This was a flying visit from Nick who was heading off for a few days holiday in Lancaster and the Southern Lakes, but I'll see him again on Sunday and next week in Bamberg. Did I mention I'm going to Bamberg next week? Well I have now.
I had a couple of fly pints of Pint in the Marble Arch on the way home. This beer is in knock-out form and must be one of the best cask beers in the UK at the moment.
I am in London, briefly. I came down for a social meeting with Eileen's colleagues and a trip to see "As You Like It" at the Globe Theatre. Despite reservations, I thoroughly enjoyed that, aided and abetted by the fact it was a lovely night, which helps in an open air theatre. Being at the front in the top gallery, some of the best seats, helped too.
At the interval which was short - they ought to get Shakespeare to sort that out - he certainly knows how to drag things out - I noticed with horror that the only beer on sale is canned Fosters. WTF? I stuck to water.
We walked home through Southwark and popped into a quiet Rake. Quiet in number terms, though not in noise, provided by a very drunk young American, whose political views would have earned him a smack in the mouth in some places I know, and to be fair, a round of applause in others. I watched the two women behind the bar. They served me civilly, but with no customer interaction other than telling me the price. They seemed a little cheerier a few minutes later at 10.40, when, without any call of "Time", the fridge lights were turned off, the lights on the fonts the same and they emerged for a sit down. Now I have never found the Rake staff anything other than just indifferent. Not good, not bad, just apathetic, though others have written about worse experiences. With the beer range (and prices) they have, wouldn't it be nice if they were full of enthusiasm and cheer? It'd make the experience a lot better for both sides of the bar.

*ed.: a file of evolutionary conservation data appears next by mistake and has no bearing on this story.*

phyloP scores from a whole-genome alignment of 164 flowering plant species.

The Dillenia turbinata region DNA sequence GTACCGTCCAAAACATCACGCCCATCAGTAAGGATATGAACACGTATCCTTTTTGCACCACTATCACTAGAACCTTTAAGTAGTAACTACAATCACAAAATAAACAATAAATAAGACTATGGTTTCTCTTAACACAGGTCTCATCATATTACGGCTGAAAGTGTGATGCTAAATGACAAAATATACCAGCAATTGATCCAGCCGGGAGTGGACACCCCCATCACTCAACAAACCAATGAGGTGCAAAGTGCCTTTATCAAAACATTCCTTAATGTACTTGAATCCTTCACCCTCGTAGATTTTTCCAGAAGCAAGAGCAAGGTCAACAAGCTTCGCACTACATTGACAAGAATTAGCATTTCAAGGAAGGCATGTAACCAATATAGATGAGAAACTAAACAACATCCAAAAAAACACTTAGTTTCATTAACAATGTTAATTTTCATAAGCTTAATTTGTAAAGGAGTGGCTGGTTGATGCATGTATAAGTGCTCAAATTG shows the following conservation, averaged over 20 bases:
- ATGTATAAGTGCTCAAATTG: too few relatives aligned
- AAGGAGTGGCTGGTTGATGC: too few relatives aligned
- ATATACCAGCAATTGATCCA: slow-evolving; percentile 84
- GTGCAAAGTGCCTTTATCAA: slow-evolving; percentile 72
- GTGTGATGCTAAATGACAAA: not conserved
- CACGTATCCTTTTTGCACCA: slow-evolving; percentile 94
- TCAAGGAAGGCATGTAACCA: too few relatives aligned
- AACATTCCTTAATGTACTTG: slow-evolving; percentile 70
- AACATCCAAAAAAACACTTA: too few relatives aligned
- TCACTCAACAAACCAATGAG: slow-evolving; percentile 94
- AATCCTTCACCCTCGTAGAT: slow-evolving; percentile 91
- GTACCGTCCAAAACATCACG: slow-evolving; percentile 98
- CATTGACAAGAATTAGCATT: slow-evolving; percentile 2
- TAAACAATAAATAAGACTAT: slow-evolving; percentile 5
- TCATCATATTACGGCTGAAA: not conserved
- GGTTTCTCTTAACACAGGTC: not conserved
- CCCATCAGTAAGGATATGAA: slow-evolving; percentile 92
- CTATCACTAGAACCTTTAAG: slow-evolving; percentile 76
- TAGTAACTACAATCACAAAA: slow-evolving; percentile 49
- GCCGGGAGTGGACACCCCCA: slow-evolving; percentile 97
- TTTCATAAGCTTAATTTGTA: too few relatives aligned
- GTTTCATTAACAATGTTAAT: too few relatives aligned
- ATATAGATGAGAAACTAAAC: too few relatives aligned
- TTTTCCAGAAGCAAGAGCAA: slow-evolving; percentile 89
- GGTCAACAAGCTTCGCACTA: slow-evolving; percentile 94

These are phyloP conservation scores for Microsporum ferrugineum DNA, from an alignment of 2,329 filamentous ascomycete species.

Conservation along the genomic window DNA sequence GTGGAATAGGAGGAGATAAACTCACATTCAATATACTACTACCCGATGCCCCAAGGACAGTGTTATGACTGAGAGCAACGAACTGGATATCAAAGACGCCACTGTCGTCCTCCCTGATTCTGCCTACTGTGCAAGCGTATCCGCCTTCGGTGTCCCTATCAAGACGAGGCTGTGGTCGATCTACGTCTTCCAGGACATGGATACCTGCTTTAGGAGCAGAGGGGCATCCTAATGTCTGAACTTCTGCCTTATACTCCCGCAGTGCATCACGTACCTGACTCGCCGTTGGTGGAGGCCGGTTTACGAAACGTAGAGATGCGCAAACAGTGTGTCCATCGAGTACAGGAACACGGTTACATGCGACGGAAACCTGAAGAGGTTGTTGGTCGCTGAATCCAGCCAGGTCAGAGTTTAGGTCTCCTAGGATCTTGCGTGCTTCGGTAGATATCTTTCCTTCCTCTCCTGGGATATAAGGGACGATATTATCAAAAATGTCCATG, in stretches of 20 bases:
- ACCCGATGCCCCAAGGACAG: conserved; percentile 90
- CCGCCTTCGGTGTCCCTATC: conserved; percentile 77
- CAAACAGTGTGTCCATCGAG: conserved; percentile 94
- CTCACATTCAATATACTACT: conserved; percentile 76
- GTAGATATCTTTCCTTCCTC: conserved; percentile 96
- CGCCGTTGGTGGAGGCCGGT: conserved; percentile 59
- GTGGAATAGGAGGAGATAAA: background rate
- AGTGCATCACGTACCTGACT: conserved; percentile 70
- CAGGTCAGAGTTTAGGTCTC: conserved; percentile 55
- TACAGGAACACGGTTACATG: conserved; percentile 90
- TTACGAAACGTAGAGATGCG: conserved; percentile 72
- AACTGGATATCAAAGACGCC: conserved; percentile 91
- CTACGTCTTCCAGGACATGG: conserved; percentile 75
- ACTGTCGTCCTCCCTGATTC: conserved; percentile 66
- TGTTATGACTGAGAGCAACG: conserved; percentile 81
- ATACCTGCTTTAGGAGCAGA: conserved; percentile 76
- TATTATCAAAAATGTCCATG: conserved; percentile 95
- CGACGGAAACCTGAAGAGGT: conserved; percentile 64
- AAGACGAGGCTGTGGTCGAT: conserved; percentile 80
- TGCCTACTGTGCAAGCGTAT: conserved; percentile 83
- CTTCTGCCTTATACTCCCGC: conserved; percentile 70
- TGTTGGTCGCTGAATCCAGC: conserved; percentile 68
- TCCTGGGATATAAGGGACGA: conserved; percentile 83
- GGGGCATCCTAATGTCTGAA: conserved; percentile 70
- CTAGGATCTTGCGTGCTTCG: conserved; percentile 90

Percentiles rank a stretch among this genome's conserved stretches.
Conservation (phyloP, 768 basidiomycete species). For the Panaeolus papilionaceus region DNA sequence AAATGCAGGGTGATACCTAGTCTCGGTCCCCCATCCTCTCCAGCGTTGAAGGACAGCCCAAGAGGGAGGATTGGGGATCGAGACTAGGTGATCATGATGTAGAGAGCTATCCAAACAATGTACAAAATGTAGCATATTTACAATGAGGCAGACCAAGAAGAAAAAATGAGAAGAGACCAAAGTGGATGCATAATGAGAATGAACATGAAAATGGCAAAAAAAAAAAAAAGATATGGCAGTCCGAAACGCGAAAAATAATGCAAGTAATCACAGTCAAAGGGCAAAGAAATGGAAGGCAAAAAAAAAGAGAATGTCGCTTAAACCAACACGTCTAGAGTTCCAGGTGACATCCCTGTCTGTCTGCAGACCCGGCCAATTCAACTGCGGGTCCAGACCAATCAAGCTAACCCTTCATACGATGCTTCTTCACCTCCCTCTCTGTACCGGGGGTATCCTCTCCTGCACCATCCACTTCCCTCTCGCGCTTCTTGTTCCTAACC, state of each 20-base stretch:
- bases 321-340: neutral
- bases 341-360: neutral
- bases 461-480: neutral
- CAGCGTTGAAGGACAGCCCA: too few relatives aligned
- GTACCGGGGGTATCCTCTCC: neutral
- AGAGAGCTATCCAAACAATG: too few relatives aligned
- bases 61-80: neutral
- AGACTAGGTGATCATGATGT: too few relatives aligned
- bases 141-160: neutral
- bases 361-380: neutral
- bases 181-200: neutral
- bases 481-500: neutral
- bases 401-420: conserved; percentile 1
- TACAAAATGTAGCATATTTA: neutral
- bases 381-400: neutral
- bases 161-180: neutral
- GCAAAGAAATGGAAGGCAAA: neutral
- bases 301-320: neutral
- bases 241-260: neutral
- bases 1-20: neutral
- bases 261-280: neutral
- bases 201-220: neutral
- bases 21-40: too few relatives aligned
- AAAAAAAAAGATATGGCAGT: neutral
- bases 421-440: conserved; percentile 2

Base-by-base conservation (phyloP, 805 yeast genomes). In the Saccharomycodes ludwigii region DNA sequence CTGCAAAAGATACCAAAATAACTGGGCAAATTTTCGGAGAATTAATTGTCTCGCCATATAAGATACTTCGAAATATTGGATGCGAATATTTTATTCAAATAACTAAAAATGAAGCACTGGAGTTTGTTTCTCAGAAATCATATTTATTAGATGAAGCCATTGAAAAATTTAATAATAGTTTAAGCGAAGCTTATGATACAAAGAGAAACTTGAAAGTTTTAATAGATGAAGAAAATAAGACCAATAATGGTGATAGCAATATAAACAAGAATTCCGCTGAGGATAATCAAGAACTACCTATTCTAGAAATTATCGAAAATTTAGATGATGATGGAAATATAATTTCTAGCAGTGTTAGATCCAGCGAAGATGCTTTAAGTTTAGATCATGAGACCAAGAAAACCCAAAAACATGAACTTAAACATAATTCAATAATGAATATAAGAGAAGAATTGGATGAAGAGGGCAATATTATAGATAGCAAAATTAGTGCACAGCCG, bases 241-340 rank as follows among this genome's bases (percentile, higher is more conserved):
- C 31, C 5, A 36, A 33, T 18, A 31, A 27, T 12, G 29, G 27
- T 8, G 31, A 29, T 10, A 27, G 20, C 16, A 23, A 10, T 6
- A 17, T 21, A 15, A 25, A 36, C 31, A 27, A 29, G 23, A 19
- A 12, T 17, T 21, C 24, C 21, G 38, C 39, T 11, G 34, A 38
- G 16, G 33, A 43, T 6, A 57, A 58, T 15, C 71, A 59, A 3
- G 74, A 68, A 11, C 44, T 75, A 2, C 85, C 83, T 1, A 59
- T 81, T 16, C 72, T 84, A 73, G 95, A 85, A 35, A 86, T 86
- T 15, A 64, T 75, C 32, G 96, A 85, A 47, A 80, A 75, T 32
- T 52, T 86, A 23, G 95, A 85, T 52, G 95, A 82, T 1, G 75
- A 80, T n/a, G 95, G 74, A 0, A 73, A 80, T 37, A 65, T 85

So what did I have? Dark Star Sussex Extra Stout which was decent, with roast malt dominating, though there was little by way of hop bitterness. Needs some work I'd say. It was in average condition. Like the service, not good, not bad.
I won't bore you with the history of Mackeson Stout except to say that the beer was originally brewed in Hythe, Kent by Mackeson's Brewery in 1907 and was taken over by Whitbread in the 1920's, many moons ago. The brand is presumably owned by InBev now, though I don't know who brews it, but until the demise of the Ram Brewery, it was made by Youngs. Maybe it is now made by Wells and Youngs. I simply don't know, but maybe someone out there can tell me?
Anyway the landlady has been unwell recently and being the impressionable type, thought a milk stout would pick her up a bit. A phone call to Lees revealed that they stock Mackeson and a crate of this beer, once available in nearly every pub was duly ordered. She has managed to persuade a few of the regulars to try it too, usually mixed with the bitter. I had a swig of it yesterday and it isn't bad at all. A stout like roastiness and a creamy sweetness defining it. I must say it's interesting that this has taken off in the pub, though I suspect it may be a passing fad.
It contrasted greatly with the other stout I was given in the pub. The long awaited Brew Dog Tokyo. 18.2% or 3%? We'll see.
The photo shows the bottle and a pint of the Mackeson/Bitter mix.